Recognizing People. Inspiring Greatness.
Tuesday, March 19, 2013
I am really tickled pink so many people have been endorsing me lately on LinkedIn.
A few are close colleagues and friends I work with and I appreciate them for their gesture. Some of these endorsers haven’t seen me in forever; a few are simply connections of connections; and others I do question if they really know exactly what I do. There’s no doubt it has probably been a while since many of us have connected in person...if ever!
If I understand correctly how LinkedIn is functioning, first, you are notified you have a new endorsement. That seems pretty cool!
LinkedIn then cues you up with the idea of paying it forward. A populated feed shows up of several of your followers and asks you if each individual knows about “marketing”, or whatever expertise, drawn from their profile content.
What seemed like a nice gesture from an individual now has a system with rule bound logic that can make you feel guilty if you don’t reciprocate right away.
An endorsement used to be a big deal to receive someone’s approval and sanctioning of your work. Yes, occasionally you would solicit such endorsements and you knew how important it was to be so respectful of the relationship you had created and the value implied by having someone give their endorsement for personal, marketing, political or whatever significant purpose.
Are we perhaps trivializing the term “endorsement” by making it just one click away? Are gamification rules pushing us to do things we wouldn’t normally do on a regular basis?
Let’s not minimize the value attributed to important words and special actions.
Q: Why do you endorse certain individuals over others?
Monday, March 18, 2013
Our kids loved doing those join the dots coloring books when they were young.
You’ve seen the books I’m sure. By following the numbers and drawing a line between each consecutive dot you gradually see what the object is right before your eyes.
Employees are just big kids when it comes to recognition and they want you to help them join the dots.
Our research in effective expressing of recognition clearly shows employees want to know two things about what they are being recognized for:
1. First, is simply to tell the person specifically what they have done that they are being recognized for.
2. And second, is to tell them specifically how their actions made a difference to you, their peers, a customer, or to the company.
They want to know the line of sight of how what they did made an impact towards the business or goals of the organization.
And they want to know that they matter to you.
Now go join the dots between some recognition and the impact someone has made.
Q: How do you join the dots for employees between recognition and performance?
Friday, March 8, 2013
That question was partially asked in a Seth Godin’s blog and it made me wonder about employee recognition of course!
Do we get so caught up with winning as we play the game of life and work that we feel we have to be recognized all the time?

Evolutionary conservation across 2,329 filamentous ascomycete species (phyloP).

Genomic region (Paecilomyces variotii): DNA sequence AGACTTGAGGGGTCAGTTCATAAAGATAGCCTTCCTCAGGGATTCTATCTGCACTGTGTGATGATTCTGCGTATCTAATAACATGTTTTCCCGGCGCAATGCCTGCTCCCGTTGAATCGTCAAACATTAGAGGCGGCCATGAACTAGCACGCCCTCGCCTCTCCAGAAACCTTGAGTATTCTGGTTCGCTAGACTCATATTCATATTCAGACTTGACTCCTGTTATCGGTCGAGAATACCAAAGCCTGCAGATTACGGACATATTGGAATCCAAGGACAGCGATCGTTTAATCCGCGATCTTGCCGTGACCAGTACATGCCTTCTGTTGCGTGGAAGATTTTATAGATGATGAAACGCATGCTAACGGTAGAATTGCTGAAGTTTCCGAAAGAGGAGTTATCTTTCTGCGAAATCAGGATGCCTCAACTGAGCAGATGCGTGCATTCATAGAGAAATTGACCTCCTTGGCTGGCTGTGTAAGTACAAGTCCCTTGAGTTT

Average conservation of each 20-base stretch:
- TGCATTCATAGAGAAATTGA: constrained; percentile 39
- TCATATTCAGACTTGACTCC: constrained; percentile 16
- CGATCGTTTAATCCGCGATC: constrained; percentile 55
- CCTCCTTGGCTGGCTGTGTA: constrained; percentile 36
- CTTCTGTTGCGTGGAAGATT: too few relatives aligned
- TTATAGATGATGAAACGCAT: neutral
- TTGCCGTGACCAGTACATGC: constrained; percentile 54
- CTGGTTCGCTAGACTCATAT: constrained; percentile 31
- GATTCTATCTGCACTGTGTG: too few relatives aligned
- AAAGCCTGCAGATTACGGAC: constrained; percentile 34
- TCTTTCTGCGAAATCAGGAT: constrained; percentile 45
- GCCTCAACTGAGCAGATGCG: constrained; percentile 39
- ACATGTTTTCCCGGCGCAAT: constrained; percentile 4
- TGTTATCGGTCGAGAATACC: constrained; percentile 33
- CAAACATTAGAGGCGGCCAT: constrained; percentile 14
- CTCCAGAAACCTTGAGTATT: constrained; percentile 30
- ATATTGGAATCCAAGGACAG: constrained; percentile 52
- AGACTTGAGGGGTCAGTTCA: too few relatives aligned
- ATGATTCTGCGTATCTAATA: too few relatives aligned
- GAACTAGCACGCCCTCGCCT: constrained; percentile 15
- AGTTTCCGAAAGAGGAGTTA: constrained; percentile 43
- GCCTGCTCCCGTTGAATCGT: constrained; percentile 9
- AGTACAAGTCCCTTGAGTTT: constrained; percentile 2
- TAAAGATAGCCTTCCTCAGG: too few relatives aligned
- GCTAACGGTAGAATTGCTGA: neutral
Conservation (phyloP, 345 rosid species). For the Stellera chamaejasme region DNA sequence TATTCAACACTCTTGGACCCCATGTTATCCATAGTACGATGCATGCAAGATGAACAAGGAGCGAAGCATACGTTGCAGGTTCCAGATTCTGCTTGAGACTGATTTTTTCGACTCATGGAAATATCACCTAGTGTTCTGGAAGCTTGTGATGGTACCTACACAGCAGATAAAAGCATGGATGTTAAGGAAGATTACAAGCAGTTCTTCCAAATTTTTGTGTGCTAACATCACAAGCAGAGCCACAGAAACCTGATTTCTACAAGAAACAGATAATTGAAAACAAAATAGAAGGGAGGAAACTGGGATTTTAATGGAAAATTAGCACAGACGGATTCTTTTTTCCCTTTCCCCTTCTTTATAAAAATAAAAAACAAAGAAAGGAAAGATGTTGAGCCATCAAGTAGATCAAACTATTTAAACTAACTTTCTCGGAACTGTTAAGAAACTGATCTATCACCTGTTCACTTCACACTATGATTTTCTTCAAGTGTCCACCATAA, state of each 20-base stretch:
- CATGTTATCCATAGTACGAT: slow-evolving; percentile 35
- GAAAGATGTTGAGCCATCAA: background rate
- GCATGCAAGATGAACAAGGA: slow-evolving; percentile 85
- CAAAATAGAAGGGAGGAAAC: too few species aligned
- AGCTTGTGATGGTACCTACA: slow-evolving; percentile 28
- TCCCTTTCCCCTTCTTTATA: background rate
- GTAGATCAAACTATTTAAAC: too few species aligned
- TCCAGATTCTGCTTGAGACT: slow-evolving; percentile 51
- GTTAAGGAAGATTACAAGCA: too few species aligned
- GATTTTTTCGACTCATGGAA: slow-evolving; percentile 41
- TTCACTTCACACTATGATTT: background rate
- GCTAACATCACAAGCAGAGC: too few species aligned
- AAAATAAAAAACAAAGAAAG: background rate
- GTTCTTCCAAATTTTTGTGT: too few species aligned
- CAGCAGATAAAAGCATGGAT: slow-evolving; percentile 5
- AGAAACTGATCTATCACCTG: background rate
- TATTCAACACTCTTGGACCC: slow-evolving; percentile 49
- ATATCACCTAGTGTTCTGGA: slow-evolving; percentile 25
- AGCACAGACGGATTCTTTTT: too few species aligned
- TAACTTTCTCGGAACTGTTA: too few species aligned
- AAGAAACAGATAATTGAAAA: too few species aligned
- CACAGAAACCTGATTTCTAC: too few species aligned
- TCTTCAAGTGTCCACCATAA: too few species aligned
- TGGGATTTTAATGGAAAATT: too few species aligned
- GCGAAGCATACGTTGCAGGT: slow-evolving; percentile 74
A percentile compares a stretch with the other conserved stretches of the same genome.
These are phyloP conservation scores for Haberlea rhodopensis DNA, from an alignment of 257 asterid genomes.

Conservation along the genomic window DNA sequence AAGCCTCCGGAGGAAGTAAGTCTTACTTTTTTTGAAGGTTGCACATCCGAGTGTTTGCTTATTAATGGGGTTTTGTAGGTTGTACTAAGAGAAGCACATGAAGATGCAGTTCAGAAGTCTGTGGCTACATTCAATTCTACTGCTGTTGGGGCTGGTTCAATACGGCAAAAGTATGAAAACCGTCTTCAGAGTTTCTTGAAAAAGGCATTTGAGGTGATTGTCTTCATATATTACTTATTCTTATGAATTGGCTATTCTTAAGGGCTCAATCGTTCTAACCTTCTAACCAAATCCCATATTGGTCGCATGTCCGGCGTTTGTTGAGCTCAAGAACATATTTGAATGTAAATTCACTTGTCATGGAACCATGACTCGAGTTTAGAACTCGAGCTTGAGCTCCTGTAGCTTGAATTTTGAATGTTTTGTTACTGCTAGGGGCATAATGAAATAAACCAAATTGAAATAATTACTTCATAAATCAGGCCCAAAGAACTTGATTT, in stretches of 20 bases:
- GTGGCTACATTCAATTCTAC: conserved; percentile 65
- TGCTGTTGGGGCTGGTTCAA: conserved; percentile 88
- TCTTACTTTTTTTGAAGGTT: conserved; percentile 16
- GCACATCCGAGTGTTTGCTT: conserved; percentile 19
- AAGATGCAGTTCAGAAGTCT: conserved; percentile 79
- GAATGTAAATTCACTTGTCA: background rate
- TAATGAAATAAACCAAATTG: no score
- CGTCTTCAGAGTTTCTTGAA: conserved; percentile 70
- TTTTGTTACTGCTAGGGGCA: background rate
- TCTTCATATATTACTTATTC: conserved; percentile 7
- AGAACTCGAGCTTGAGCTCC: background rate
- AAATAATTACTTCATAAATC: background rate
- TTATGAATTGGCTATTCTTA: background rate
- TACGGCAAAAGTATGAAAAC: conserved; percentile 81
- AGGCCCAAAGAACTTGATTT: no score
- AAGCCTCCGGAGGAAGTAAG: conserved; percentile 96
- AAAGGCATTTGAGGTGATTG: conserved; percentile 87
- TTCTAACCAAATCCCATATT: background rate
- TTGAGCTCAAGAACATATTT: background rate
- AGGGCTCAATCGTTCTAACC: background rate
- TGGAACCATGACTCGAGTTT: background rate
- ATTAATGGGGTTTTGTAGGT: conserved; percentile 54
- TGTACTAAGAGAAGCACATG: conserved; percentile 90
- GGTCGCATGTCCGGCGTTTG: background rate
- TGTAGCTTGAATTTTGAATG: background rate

These days recognition, incentives and reward programs are having the rules of gamification heavily applied to them to induce and influence people’s participation and achievement. From badges to bling to leader boards, the very act of acknowledging people is getting behaviorally conditioned versus letting it be the right thing to do.
Remember playing a game of Monopoly with family or friends that lasted for hours? Half the fun was being together. There was always the competitive spirit and underlying negotiations to try and win, of course. Strategy ensued on what properties to buy and what to invest in. Time then ended, Monopoly money was all spent up and ultimately a winner was declared.
But we all enjoyed playing the game. No one ever worried about who was second, third or whatever.
It was the game we enjoyed and not the gamification…not the winning.
We enjoyed the camaraderie. The unknown suspense of where the top hat was going to land. There was also the luck of the draw and the elements of surprise and choice with no manipulated outcome.
Let’s appreciate the real value of life and the work we are privileged to do. Stop and consider the amazing colleagues and friends you get to share your work with. Breathe in the gifts that others give you with their time, service and kindness.
Play the game well.
Q: Are you enjoying the game of work and life or are you too caught up in winning?
Monday, March 4, 2013
You are only one person.
Hard as you might try, you’re going to miss acknowledging, thanking, praising and appreciating all of the wonderful people around you who do those amazing things you admire and which make a difference in your life and the lives of people around you.
But you can be a great recognizer all of the time even if you don’t get to recognize all of the people all of the time.
A great appreciator of life looks at people’s worth, their contributions and even their potential every day - 24/7. The joy is in the capturing and relishing of those moments and striving to share your observations with one person at a time.
You can always be respectful to everyone you meet, greet or interact with in person or via technology. It’s addressing people by name whether face-to-face or in writing and dignifying that person by how you treat them.